Low-cost sensors as a support tool to monitor soil-plant heat exchanges in a Mediterranean vineyard
Mediterranean viticulture is increasingly exposed to more frequent extreme conditions such as heat waves. These extreme events co-occur with low soil water content, high air vapor pressure deficit and high solar radiant energy fluxes and result in leaf and berry sunburn, lower yield, and berry quality, which is a major constraint for the sustainability of the sector. Grape growers must find ways to proper and effectively manage heat waves and extreme canopy and berry temperatures. Irrigation to keep soil moisture levels and enable adequate plant turgor, and convective and evaporative cooling emerged as a key tool to overcome this major challenge. The effects of irrigation on soil and plant water status are easily quantifiable but the impact of irrigation on soil and canopy temperature and on heat convection from soil to cluster zone remain less characterized. Therefore, a more detailed quantification of vineyard heat fluxes is highly relevant to better understand and implement strategies to limit the effects of extreme weather events on grapevine leaf and berry physiology and vineyards performance. Low-cost sensor technologies emerge as an opportunity to improve monitoring and support decision making in viticulture. However, validation of low-cost sensors is mandatory for practical applicability. A two-year study was carried in a vineyard in Alentejo, south of Portugal, using low-cost thermal cameras (FLIR One, 80×60 pixels and FLIR C5, 160×120 pixels, 8-14 µm, FLIR systems, USA) and pocket thermohygrometers (Extech RHT30, EXTECH instruments, USA) to monitor grapevine and soil temperatures. Preliminary results show that low-cost cameras can detect severe water stress and support the evaluation of vertical canopy temperature variability, providing information on soil surface temperature. All these thermal parameters can be relevant for soil and crop management and be used in decision support systems.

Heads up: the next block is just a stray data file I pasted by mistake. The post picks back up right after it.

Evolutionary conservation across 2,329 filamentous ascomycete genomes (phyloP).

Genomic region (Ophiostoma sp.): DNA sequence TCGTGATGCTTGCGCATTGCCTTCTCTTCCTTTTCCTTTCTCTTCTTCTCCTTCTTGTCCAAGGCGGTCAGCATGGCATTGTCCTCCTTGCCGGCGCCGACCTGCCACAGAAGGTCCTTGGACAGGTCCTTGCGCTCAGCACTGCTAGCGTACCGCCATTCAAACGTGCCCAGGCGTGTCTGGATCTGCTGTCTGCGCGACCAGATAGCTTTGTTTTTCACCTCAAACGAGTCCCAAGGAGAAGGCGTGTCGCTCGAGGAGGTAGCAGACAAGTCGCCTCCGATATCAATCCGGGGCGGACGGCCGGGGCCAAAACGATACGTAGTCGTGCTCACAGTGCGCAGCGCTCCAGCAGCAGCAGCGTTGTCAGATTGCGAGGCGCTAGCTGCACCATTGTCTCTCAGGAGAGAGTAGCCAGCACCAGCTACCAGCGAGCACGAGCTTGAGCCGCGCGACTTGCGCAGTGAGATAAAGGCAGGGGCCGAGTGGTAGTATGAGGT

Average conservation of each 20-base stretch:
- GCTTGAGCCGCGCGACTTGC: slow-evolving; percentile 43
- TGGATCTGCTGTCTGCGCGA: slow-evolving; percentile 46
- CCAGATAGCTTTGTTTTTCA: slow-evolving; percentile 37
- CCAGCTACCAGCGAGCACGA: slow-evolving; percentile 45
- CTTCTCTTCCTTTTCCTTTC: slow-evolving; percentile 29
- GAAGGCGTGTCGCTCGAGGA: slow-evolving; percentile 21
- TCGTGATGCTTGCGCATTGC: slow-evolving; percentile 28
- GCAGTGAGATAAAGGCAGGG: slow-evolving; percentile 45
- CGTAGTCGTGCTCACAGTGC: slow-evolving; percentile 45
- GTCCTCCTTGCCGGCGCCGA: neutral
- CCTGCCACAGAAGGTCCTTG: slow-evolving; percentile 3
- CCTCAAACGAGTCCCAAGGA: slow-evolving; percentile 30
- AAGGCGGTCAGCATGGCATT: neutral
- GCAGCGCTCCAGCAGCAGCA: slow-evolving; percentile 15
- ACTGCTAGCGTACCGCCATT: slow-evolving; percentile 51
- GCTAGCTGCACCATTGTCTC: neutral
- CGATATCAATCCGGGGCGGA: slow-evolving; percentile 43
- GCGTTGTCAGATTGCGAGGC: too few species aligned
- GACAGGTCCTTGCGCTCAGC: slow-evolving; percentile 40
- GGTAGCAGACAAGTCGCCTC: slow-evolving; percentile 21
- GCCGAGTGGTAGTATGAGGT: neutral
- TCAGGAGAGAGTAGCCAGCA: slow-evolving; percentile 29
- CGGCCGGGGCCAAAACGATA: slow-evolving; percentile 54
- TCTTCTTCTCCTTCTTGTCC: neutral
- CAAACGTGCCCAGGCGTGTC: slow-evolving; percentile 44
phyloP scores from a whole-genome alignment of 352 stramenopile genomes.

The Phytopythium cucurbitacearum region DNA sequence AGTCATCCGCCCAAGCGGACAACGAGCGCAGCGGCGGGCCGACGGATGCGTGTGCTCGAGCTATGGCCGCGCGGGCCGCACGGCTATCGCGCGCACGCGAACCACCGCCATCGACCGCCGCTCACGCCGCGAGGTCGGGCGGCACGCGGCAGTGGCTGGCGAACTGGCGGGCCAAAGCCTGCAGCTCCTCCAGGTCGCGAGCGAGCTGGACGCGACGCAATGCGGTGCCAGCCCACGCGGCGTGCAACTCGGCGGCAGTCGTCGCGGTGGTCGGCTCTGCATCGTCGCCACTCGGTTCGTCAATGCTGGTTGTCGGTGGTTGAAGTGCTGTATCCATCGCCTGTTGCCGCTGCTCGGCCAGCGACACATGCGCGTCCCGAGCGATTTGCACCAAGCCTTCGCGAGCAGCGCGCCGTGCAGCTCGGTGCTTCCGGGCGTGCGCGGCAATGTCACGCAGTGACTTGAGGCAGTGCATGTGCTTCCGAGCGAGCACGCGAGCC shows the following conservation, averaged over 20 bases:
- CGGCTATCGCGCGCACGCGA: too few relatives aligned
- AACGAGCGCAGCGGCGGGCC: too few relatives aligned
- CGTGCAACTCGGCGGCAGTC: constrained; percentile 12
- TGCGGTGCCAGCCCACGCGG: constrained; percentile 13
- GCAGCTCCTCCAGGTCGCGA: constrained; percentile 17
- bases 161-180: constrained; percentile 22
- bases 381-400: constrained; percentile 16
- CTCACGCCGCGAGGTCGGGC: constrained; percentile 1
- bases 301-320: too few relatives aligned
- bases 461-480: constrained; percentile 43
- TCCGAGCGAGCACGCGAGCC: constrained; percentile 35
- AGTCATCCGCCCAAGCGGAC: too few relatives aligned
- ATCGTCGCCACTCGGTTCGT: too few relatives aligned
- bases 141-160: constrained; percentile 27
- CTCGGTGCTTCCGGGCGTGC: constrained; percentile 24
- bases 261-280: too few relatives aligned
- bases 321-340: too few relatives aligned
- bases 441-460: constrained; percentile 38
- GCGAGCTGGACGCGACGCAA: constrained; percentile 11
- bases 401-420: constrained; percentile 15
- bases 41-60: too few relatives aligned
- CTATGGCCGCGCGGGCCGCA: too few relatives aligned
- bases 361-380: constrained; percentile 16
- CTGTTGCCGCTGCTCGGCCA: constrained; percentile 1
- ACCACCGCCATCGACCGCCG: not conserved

Issue: Terclim 2022
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vineyard, thermography, temperature profiles, stress, genotypes, decision support systems